From the Board: March 2019

A journey (Oxford English Dictionary) is an act of going from one place to another or of traveling for a specified distance or period of time, a march, a ride, a drive, etc., or a combination of these; an excursion or expedition, especially to some distance. Figuratively: referring to the passage through life.

With this figurative sense of journey, UU’s are welcomed into our congregation. Membership does not require belief in some authority’s articles of faith. Membership is extended with an invitation to share the story of your personal spiritual journey. We wonder about how we have come to this time/space; what values have drawn you here; how are you realizing your highest and best.

This invitation is not unique to Unitarian Universalist practice. It is implicit in the life of communities. It is documented on the stone walls of caves and crossroads from our earliest hunter-gatherer times. Telling tales of our journeys, of hunting game, finding and sharing food, inflicting and receiving wounds and returning with the story is the essence of being homo sapiens. We walk through the world then we gather around the fire and recount the events and lessons of our journey.

Whether on the Gunflint Trail or the trek to Everest or in line at Starbucks , when hikers meet they ask, “Where have you come from? Where are you going?” As the conversation deepens, as we know each other not as threat but as fellow travelers, we name and honor our ancestors repeating the oral traditions of their journeys. I listened to my maternal great-grandmother’s family stories; sitting on her lap, threading needles as she quilted or untangling the yarn as she crocheted. She took me from Old Order Mennonite to Nazarene to Methodist social service to the Choctaw nation, to Billy Graham. My step-father took us, compliments of Uncle Sam, through many moves; never finishing a school year where I started it. In Methodist Youth Fellowship, I was introduced to deep friendship in congregation and to disillusionment with corporate “organized religion.” I graduated to medical school, sitting zazen in San Francisco, to anti-war activism and union organizing, to general practitioner, to psychiatric residency, to certification in psychiatric administration, to First Congregational church in Vermont, to visiting UU churches in Vermont. I came eventually to UUCM where I was invited to share my “spiritual journey”, albeit in abbreviated narrative form.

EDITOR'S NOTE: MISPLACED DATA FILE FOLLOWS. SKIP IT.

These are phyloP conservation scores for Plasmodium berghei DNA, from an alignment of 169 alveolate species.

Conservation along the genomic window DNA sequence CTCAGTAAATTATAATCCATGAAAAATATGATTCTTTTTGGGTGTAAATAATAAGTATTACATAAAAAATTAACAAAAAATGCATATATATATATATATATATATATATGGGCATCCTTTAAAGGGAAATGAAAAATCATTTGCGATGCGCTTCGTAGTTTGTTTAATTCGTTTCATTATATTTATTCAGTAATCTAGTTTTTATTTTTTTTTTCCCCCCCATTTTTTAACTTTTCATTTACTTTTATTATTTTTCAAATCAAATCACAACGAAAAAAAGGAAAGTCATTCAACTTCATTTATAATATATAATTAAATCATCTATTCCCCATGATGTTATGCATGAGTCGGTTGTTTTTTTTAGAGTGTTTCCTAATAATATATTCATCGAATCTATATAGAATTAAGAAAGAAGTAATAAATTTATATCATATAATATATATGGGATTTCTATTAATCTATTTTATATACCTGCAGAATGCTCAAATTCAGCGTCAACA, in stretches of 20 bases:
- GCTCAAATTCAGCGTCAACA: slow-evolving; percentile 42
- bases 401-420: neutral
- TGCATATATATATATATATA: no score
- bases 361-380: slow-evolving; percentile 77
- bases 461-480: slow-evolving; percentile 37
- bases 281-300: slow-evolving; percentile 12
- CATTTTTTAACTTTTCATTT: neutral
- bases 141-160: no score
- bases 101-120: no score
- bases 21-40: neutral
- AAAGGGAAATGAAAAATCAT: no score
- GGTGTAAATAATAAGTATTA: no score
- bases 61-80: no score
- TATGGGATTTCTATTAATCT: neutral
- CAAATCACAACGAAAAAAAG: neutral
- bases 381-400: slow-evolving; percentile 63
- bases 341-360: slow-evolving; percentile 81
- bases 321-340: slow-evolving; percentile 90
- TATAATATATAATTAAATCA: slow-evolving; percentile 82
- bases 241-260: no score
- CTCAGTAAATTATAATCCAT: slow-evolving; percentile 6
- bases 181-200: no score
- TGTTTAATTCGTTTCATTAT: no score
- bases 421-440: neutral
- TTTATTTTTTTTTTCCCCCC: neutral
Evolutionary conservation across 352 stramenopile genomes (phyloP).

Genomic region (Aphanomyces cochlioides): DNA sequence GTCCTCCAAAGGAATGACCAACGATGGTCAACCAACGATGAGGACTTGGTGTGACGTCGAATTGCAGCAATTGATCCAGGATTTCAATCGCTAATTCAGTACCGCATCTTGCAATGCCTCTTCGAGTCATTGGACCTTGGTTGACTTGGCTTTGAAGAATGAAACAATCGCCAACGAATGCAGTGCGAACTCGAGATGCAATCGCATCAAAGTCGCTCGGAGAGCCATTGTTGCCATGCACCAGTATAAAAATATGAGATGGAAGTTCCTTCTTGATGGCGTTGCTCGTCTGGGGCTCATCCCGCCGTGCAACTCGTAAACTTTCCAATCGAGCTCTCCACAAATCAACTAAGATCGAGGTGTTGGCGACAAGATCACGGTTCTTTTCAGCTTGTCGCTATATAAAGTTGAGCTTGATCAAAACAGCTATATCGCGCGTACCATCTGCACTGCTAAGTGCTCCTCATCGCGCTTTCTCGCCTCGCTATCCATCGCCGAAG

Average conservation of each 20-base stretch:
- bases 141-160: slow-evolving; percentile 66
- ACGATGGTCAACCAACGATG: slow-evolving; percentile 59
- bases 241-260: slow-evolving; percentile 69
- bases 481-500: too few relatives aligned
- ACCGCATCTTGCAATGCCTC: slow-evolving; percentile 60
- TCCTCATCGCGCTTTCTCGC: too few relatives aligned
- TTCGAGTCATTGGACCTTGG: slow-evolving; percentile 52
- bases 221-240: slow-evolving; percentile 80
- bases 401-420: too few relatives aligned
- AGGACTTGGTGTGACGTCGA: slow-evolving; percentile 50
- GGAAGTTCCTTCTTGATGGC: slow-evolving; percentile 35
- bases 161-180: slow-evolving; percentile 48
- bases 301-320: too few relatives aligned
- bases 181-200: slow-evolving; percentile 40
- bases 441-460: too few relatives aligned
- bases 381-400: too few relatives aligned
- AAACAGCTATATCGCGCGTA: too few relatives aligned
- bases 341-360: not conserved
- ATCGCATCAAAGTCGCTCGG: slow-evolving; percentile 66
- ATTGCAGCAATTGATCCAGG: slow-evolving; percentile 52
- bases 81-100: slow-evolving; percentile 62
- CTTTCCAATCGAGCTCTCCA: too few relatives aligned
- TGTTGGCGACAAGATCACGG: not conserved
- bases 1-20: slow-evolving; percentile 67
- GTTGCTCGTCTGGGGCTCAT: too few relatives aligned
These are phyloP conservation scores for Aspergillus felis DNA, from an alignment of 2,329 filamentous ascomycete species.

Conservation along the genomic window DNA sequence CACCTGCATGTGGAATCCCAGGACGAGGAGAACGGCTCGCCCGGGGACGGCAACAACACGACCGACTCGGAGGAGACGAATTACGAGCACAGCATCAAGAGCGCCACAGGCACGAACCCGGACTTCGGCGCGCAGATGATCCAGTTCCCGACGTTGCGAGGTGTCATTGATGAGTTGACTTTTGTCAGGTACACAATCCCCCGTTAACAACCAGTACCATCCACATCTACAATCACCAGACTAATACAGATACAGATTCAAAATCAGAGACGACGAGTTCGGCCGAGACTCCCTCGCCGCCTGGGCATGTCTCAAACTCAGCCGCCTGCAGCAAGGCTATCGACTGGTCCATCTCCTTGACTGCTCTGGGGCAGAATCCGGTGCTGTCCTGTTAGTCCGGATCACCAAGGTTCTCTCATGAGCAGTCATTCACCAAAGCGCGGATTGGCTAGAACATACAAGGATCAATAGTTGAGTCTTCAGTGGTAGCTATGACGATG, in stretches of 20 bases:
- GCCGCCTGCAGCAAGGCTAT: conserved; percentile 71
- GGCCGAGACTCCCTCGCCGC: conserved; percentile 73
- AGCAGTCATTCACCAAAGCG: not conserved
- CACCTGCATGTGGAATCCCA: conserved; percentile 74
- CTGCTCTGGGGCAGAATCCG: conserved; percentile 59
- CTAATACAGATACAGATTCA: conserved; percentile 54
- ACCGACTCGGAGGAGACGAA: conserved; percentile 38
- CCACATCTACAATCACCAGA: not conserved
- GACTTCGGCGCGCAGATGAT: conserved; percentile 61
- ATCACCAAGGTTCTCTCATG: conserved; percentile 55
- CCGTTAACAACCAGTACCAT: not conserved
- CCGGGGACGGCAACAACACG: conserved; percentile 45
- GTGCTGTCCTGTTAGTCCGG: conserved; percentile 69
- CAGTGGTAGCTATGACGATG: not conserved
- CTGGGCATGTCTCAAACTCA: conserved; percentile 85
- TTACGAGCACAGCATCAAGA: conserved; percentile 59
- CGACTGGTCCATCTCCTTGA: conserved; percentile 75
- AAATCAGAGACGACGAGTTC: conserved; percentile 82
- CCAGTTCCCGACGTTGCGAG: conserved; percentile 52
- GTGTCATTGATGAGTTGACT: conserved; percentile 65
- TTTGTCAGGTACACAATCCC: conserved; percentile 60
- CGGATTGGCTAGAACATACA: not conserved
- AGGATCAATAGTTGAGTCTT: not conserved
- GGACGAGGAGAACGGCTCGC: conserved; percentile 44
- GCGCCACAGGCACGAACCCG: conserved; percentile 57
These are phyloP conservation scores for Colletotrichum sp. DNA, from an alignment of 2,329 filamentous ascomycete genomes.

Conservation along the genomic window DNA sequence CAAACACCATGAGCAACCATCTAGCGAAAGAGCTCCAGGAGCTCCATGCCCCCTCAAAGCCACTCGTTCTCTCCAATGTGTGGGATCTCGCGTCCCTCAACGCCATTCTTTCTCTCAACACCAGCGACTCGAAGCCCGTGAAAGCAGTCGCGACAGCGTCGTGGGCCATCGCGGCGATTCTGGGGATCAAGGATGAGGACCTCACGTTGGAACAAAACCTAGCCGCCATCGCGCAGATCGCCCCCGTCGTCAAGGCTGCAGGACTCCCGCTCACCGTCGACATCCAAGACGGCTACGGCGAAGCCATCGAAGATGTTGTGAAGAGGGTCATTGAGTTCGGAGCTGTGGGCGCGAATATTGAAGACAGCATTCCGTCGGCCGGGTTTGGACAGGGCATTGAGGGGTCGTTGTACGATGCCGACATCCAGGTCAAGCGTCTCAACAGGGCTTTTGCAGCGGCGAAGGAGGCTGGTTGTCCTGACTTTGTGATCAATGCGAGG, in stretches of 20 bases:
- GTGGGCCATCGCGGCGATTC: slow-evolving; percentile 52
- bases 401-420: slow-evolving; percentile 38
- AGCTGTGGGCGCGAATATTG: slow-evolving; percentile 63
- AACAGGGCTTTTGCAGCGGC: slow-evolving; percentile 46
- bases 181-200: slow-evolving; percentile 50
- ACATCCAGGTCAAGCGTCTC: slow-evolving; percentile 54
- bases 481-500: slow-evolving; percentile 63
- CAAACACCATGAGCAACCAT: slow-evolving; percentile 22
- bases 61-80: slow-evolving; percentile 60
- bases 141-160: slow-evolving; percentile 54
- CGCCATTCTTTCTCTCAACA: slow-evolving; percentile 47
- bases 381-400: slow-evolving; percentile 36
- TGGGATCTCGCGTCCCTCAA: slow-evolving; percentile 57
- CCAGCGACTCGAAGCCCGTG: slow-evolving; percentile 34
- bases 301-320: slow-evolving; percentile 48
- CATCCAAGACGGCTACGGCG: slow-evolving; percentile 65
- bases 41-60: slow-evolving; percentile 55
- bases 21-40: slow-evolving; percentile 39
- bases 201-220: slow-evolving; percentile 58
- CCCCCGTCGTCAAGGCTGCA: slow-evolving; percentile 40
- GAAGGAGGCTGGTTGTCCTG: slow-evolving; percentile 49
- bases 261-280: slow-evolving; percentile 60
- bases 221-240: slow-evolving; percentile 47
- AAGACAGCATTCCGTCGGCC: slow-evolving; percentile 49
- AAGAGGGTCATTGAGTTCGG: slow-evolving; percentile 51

But this invitation is not just about sharing your past. Your invitation is to share in creating the ongoing story of your journey as a member of this caravan of fellow travelers. I have been welcomed in as a congregant and blessed to serve on the board of trustees of this congregation during the fulfilment of its decade long preparation of this new building and vision. I feel like the character Rob Cole in Noah Gordon’s book, The Physician, who traveled across Europe in the 11th century, to study in Persia, to return to London and finally to rural Scotland where he lived out his dream of being just what he always wanted to be. This is no caravan of despair.

The Soul Matters syllabus for this month offers a challenge exercise with this anecdote. Ernest Hemingway took up a bar bet that even he could not write a novel in six words. He wrote: “For Sale: Baby shoes, never worn.” The exercise is to take on the same challenge.

Here’s my first effort: “Moved lots. Connected dots. Sitting still.” Welcome to the journey. Where have you come from? Where are you going?

Robert Brooks
President, Board of Trustees

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